Details of the Report

  • India has registered the fastest absolute reduction in the Multidimensional Poverty Index (MPI) value among ten countries, spanning every developing region, whose combined population is two billion people. And Jharkhand is among the poorest regions in the world improving the fastest.
  • According to the global MPI 2019 report, between 2005-06 and 2015-16, India, lifted 271 million out of poverty, significantly reducing deprivations in many of the ten indicators, particularly in “assets, cooking fuel, sanitation and nutrition”.
  • The report stated: “Among selected countries with a significant reduction in MPI value, India demonstrates the clearest pro-poor pattern at the subnational level: the poorest regions reduced multidimensional poverty the fastest in absolute terms”.
  • Among the four Indian states with the most acute MPI — Bihar, Jharkhand, Uttar Pradesh and Madhya Pradesh — Jharkhand has made the most progress. Overall, India was among three countries where poverty reduction in rural areas outpaced that in urban areas, which as per the report, is an indicator of pro-poor development.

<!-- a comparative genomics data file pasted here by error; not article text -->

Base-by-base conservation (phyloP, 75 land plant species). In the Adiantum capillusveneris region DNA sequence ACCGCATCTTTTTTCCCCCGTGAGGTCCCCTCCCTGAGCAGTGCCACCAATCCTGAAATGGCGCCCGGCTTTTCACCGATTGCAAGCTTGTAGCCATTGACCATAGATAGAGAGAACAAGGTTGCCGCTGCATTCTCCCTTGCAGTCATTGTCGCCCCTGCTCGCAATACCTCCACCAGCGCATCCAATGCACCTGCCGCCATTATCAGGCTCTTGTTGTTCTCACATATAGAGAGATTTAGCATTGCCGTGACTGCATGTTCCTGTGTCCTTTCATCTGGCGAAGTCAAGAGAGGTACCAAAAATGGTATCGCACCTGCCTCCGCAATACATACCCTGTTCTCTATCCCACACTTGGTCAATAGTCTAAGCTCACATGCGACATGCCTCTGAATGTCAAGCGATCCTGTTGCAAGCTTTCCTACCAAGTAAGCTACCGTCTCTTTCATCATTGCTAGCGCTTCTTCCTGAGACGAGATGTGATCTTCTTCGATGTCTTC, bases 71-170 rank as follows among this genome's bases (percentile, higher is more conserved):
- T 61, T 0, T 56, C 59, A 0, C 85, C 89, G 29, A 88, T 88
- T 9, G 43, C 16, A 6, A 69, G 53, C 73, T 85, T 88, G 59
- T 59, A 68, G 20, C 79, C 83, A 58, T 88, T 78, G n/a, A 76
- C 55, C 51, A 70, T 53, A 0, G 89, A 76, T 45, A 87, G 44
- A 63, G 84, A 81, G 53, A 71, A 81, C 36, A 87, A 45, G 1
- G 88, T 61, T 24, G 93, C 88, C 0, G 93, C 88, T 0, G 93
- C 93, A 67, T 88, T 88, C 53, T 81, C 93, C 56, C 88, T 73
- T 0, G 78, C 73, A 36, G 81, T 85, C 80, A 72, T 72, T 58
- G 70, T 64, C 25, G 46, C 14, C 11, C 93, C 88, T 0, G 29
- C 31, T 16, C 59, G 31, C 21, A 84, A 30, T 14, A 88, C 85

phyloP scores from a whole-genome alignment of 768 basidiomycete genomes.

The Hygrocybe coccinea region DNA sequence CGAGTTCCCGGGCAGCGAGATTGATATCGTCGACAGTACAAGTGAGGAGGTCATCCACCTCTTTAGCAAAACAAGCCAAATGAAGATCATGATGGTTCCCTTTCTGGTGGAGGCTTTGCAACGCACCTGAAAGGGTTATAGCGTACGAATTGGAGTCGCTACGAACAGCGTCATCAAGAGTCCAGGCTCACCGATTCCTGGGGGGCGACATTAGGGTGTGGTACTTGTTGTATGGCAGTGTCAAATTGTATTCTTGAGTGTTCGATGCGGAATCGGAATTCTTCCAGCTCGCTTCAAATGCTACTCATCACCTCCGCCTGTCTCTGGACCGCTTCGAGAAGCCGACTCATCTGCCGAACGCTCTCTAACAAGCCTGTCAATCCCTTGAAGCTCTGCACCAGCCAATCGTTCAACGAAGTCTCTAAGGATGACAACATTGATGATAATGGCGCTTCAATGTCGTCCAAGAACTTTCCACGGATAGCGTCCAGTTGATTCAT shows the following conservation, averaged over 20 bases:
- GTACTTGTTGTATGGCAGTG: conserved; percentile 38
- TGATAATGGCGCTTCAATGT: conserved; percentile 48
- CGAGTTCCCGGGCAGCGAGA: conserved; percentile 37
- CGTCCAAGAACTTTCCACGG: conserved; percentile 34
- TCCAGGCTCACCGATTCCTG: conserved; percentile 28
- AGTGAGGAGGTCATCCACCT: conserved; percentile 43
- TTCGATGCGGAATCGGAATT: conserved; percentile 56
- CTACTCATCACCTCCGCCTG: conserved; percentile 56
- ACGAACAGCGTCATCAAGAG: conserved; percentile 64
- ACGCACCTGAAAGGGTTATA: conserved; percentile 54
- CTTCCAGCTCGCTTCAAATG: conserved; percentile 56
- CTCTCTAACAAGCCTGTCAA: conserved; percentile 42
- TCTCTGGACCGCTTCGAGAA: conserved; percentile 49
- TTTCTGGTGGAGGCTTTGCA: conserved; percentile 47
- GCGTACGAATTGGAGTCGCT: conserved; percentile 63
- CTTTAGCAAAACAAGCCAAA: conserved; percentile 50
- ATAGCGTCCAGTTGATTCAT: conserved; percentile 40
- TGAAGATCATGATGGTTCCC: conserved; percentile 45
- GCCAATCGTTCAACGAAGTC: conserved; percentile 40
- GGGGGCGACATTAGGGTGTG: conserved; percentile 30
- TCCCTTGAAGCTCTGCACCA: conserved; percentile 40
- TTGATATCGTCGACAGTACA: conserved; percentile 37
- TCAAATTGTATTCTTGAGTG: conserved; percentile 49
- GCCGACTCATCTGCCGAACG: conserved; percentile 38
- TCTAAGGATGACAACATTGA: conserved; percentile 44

• “Traditionally disadvantaged subgroups such as those living in rural India, Muslims, the Scheduled Castes and Tribes, and young children are still the poorest in India,” said a UNDP official.

About Multidimensional Poverty Index

  • The global Multidimensional Poverty Index (MPI) is an international measure of acute multidimensional poverty covering over 100 developing countries.